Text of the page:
at the end, a commencement.
commencement assignment-1

Commencement is a beginning and an end. The starting line found at the finish line. A completed circle within a cycle of more circles yet to meet their ends.
I always preferred the word graduation in light of the season. The time of year goes mostly unnoticed by me now, and is significant only because of it’s past- like an anniversary. Looking back on when I was celebrated, when I had graduated- from high school and college, in particular, it’s more a fond memory of accomplishment (graduation) rather than the fixed point of an endeavor (commencement).

Especially in high school, it was all about closing the chapter of something. Too young, too distracted, too caught up in parties or plans for the summer that followed- it’s hard to blame a graduate for not reading ahead the next chapter of the next book (there’s no extra credit for that.) Forgive the graduate (the darling of the present moment) for the season while it lasts but remind him or her that once it’s over (it might be a shock) there’s more to read.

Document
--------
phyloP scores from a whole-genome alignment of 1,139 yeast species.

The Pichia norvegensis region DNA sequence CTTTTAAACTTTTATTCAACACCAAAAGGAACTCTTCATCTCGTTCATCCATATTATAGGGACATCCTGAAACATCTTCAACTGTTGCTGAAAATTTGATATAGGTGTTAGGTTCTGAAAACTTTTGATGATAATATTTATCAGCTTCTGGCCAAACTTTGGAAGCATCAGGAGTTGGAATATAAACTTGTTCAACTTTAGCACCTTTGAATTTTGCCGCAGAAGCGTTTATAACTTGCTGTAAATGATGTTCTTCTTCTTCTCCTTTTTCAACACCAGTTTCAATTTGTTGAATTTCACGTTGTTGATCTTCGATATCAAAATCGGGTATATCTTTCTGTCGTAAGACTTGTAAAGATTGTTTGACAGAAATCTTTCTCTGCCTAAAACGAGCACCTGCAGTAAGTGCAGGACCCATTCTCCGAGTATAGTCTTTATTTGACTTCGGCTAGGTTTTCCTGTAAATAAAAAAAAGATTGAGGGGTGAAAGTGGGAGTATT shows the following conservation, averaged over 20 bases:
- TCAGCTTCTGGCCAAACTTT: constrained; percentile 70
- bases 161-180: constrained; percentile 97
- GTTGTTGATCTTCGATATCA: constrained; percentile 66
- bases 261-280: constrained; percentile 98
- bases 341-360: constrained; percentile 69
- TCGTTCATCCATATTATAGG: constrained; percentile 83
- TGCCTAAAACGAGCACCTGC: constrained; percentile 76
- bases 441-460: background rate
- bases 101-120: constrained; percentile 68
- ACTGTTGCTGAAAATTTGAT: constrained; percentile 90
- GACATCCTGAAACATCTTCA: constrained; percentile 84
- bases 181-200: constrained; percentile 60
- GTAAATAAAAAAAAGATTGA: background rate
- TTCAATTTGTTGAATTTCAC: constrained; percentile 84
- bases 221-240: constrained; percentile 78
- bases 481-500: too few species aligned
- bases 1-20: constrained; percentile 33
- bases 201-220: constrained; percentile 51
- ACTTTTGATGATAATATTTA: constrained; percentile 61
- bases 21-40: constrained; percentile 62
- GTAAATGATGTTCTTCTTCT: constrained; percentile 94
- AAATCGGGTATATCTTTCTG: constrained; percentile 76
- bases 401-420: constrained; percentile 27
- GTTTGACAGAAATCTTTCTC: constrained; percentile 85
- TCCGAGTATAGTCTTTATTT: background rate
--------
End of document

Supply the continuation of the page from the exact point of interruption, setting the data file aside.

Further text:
Commencement is a blank page in a big book that will someday read of problems more unsolvable than the ones in a calculus textbook. Of characters far evolved beyond academic honors, achievements and the collective forecasts of their peers. The dude deemed “most likely to be successful” will succeed in being forgotten. A best friend known for her “best smile” will be replaced over and over again as relationships get replaced and as features fall, and wrinkle with age- page after crinkled page.





INspect-acles exam

although, i failed the INspect-acles exam, i found a new respect for the naked eye.

at first, the prospect of wearing glasses for an entire week sounded thrilling and fun!  glasses are cute!  i admit i already had two pairs of “pretend glasses” in my possession because glasses are fun and can be transformative, but by the end of the week i concluded that glasses can be fun…sometimes.  quite frankly they are a bit of a pain…

there’s glass between us!

although i could see through the clear glass/plastic window within my pale pink cat eye librarian frames adorned with rhinestones, it was a barrier between my eyes and the world.  i wasn’t looking at, i was looking through-and that through was frequently smudged with fingerprints and who knows what else that made my view cloudy and dirty and in need of perpetual cleaning.